They’ll respect your intellectual humility, and will be enticed to follow suit. You’ll notice your conversations with them begin to balance out, from an opinionated standpoint. Rather than forcibly pulling them in, you’ll serve to subtly entice them toward the happy medium of opinionated conversation. By not having an opinion, and by admitting to your lack of knowledge, they’ll be encouraged to smoothen the edges of their own opinionated rhetoric. Being around someone who is wise enough to advertise their lack of knowledge entices us to wisen up ourselves.

 


Adopting An Identity Abandons Choice


Take a moment to think about the categories which you label people by inside your own mind.

There are people who are talented artists, ones who are skilled at public speaking, and those who are business savvy. Putting these labels on others aids our day-to-day lives; giving us a list of people to go to when we need help or services in specific domains. It allows us to seek advice from the right people and serves as a referral tool for when we need to provide a recommendation.

There are various benefits in labeling and categorizing others in life. However, being labeled yourself can comes with seldom-mentioned negative barriers to overcome.

A certain sensitivity around this topic is demanded as you can feel the effects of that label far into the future. They can set you up for failure, and can ruin first impressions. These labels can put up a barrier against opportunities which catch your interest but do not match what others perceive you to be.

Settling into a specified label is one of many reasons why changing careers is difficult to pull off. Breaking down the walls of your labels is more difficult than establishing them in the first place.

 


Stuck in an Identity 


One of the major risks in being labelled as skilled in a particular aspect of life is that you are not able to control when that label is valid and when it is dormant. This lack of control means you cannot willingly put a stop to being identified as something you don’t want to be identified as.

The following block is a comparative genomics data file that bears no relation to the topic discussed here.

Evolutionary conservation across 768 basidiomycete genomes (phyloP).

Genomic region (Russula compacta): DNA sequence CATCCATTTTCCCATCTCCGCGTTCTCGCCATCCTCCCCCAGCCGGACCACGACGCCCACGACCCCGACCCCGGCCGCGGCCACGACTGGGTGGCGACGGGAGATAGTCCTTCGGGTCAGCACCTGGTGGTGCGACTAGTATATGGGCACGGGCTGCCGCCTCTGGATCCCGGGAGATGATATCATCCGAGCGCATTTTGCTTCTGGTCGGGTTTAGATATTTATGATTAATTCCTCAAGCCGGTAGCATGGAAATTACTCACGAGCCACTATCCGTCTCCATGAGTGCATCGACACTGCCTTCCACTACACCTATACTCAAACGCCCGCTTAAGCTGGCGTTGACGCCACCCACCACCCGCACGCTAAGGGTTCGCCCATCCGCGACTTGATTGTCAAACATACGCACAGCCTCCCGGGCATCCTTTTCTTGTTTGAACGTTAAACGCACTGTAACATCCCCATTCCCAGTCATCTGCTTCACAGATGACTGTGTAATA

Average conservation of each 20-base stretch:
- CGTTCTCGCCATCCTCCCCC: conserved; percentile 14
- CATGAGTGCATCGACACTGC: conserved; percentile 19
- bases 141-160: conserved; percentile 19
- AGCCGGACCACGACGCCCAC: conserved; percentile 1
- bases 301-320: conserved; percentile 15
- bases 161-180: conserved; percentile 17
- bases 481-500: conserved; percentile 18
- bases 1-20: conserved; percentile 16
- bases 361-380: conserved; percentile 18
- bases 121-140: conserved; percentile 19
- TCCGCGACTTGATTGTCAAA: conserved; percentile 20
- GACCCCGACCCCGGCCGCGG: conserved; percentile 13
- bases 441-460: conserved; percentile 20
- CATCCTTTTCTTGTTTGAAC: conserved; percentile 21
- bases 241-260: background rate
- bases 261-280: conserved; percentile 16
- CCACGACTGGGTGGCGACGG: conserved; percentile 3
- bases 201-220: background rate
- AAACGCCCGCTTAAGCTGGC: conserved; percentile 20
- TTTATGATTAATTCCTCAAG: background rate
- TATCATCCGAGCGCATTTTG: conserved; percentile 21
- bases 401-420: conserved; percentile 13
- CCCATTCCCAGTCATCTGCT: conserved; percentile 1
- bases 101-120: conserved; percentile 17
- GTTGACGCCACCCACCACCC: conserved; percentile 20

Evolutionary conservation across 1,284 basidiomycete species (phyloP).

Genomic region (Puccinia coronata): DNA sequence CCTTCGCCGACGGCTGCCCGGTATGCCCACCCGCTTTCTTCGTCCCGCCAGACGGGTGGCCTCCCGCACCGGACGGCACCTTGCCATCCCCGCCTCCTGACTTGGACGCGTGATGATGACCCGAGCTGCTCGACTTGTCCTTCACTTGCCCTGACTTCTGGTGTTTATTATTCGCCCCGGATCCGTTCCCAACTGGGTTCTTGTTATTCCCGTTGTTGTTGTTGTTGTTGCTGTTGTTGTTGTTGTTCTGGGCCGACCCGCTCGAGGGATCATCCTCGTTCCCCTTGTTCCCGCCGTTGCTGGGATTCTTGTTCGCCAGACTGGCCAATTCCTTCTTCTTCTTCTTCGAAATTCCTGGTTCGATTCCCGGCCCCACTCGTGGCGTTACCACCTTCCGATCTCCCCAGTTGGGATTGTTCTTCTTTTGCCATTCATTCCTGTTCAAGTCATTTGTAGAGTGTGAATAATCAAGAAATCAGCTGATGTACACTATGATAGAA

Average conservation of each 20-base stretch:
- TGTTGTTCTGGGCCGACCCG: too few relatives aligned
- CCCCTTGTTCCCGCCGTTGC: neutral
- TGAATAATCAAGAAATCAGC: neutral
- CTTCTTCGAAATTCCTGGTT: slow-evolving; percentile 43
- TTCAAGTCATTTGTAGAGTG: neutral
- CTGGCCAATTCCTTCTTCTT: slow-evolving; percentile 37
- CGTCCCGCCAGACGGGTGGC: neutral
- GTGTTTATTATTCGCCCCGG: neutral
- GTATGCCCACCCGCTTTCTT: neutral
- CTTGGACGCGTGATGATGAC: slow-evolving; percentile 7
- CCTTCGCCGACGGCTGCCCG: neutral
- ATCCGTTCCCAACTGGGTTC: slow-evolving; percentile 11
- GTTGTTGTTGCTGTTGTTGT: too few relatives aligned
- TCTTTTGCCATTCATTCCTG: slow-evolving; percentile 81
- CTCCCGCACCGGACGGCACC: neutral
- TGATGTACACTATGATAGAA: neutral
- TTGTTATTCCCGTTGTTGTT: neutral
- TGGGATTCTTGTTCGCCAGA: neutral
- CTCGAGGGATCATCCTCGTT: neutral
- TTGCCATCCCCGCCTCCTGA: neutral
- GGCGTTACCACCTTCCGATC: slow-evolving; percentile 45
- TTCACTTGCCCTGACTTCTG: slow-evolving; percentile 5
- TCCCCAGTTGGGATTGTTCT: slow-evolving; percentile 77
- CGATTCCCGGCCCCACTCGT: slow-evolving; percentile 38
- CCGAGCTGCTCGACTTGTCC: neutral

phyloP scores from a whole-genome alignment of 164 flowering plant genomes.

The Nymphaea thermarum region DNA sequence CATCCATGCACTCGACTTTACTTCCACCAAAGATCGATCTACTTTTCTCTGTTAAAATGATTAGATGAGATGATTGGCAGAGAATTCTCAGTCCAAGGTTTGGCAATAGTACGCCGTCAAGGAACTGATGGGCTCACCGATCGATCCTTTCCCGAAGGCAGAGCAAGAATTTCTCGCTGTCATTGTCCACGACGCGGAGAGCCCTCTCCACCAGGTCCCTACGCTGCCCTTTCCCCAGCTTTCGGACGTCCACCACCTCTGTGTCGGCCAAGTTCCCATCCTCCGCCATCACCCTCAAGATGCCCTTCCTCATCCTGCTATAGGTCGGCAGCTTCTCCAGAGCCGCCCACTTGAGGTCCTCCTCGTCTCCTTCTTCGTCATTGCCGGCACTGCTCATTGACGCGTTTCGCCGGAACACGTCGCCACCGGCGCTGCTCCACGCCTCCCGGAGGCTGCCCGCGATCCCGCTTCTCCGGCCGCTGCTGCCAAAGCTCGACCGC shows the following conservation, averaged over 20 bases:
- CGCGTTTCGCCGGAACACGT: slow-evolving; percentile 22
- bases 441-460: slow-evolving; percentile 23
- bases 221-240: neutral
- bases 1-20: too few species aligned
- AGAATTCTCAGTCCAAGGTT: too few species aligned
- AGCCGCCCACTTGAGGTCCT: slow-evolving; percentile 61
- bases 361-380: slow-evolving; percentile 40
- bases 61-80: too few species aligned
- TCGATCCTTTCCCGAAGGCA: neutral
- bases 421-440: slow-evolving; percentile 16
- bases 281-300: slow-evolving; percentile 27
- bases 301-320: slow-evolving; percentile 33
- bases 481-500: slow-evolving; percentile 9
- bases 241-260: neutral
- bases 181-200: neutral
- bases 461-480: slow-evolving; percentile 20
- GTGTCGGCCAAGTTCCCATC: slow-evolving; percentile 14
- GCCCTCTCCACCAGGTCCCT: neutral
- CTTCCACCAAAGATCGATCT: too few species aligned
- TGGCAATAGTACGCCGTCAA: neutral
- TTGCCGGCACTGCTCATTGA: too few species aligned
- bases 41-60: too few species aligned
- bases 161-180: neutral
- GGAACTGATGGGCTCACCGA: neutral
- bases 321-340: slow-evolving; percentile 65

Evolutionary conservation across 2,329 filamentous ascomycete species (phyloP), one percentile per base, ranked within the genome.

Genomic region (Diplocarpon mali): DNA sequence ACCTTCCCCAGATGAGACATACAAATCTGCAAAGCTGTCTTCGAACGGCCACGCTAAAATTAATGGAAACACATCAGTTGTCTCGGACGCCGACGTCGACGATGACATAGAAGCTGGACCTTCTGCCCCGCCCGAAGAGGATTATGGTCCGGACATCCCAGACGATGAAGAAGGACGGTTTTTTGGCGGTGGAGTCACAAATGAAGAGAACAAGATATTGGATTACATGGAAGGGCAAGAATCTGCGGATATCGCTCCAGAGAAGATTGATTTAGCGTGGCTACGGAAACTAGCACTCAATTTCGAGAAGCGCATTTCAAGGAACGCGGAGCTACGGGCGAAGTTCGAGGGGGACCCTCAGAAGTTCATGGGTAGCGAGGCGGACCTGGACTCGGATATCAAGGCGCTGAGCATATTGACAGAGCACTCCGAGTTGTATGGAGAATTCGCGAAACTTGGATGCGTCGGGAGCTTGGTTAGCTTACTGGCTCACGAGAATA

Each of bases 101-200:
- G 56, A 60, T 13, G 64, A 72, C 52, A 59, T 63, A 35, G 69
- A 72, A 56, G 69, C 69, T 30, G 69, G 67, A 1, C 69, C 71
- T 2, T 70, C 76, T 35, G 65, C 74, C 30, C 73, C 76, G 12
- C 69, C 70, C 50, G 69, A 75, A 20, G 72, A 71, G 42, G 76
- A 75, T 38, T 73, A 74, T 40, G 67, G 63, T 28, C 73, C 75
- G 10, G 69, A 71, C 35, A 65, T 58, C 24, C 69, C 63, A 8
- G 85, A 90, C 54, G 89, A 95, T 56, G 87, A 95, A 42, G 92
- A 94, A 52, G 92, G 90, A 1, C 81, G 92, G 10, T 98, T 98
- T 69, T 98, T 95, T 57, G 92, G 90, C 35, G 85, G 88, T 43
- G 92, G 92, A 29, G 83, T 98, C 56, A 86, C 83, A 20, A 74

You may have experienced this with the childhood stories that your parents told family friends, and may have been stuck in a label because of the anecdotes they’ve told.

At work, you can be labelled as the person who is a sociable leader because of your ability to steer meetings in a positive and productive direction. This label, like many others, often stems from positive intentions from the ones who label you. However, this label would force you to play the role of the sociable leader when everyone else fears doing so.

When times are tough, your labels can morph into curses, as people desperately look for others to fix urgent issues around them.

The labels which you once thought of as harmless compliments can grow to force you to play a role, perhaps with tremendous expectation attached.

The labels placed on you, can not only be stuck with you, but can set you up for failure. A label can manifest itself into false expectations, thereby not making you deliver on the promises that others expect you to involuntarily make.

 


The Unknown Potential


Say you decide to have a cigarette on your lunch break one day. Smoking is seen as an unhealthy and somewhat dirty habit by some, if not most. While having your peaceful moment, someone from the office recognizes you and comes up to say hello. “I didn’t know you smoked,” they say. This label, which has been established in the mind of your colleague, is inherently neither positive or negative. However, the preconceived notions of those who hear about it can turn this label into whatever suits them best.

If a cute girl in the office also smokes, and hears about your smoking habit, she may ask if you’d mind having a partner in crime during your lunch breaks. This would be your label manifesting itself in a positive way. However, if your manager’s father died of lung cancer from years of smoking and caused them to feel tremendous grief and resentment toward the act of smoking, they may view your habit in a different light.

You cannot control how others perceive the labels put on you, so the fate of how others perceive these labels is up to chance. An argument can be made to not strive to be labelled in life, no matter how positive the label seems to be. Truth, in the minds of humans is more subjective than we like to believe, and your labels may be truly negative in the mind of another.

 

Some Ways to Make Labels Less Clingy:

  • Downplay others’ interpretation of your skills
  • Don’t show exuberant pride in what you’re good at / your quirks
  • Don’t let your positive history define you
  • Label your excellent performances to be lucky
  • Be humble to a point of denying others’ positive attempts to label you as talented
  • Don’t be predictable in what you prefer to do at work

 

Next in line:

Why Attacking the Person Behind an Opinion Is an Automatic Loss

Recommended Book: Leaders Eat Last.

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Disclaimer of Opinion: This article is presented only as opinion. It does not make any scientific, factual, or legal claims in any way.